For eight years, there has been a state-imposed price freeze for in-state UW System tuition. (This restriction applied to UW-Whitewater as a System school.) The WISGOP wanted this freeze, and it has lingered since Walker’s defeat in 2018. During its imposition, administrators complained about the freeze, and rightly so: price freezes, even short-term ones, are a bad idea.
Now, however, as Kelly Meyerhofer reports, the UW System has decided not to raise tuition prices even after the legislature’s budget proposes removing this impediment to market-based prices.
There are two main possibilities for the System’s decision: (1) administrators were never sincere about opposing in-state price controls or (2) they recognize that for now the market won’t bear tuition increases even if those increases would again be legally permissible.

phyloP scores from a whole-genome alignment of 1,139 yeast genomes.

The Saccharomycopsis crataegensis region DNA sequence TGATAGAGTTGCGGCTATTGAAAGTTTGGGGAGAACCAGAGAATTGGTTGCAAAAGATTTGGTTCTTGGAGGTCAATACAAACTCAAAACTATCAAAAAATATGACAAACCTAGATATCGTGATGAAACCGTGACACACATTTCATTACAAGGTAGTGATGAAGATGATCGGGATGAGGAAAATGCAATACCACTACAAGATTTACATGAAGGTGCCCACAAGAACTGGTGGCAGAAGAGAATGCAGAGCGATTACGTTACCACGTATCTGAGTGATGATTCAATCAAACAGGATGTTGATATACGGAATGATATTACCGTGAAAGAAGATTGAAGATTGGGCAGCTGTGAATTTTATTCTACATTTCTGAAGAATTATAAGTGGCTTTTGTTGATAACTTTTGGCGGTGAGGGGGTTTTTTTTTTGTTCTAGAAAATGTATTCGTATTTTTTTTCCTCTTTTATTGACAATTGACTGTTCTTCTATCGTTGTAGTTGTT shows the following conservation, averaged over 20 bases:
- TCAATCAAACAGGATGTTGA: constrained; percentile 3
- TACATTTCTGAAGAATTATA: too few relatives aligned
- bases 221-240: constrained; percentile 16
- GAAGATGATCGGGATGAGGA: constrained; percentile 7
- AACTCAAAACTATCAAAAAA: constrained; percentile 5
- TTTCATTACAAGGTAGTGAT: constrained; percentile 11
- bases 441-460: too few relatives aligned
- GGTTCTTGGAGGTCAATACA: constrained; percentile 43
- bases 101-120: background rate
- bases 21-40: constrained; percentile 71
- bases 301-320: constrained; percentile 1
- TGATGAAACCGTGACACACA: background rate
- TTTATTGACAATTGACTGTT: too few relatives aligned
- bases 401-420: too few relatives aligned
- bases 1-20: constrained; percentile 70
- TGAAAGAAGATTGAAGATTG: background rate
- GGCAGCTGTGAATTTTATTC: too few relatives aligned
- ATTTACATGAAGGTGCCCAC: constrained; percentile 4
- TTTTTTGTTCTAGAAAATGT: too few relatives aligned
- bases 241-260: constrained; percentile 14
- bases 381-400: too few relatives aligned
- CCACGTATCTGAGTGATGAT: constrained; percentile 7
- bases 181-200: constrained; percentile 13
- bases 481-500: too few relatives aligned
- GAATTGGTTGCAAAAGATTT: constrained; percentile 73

The second possibility seems more likely: reduced demand from demographic decline, competitive pressure from non-System residential or online options, and weak household incomes for many in-state families mean that the System isn’t now in a position to ask for higher tuition.
A System-wide decision against tuition increases suggests something else, too: that administrators are not confident that member schools would fare equally well in an unregulated tuition market. Some schools might be able to make a go of it (and thus gain additional revenue for their own programs and goals), but other schools almost certainly wouldn’t.
These price controls have not made the UW System schools stronger, as they (or at least many of them) now face an in-state market of reduced demand for their offerings.
The legacy of the last decade is a regrettably weaker Wisconsin university system.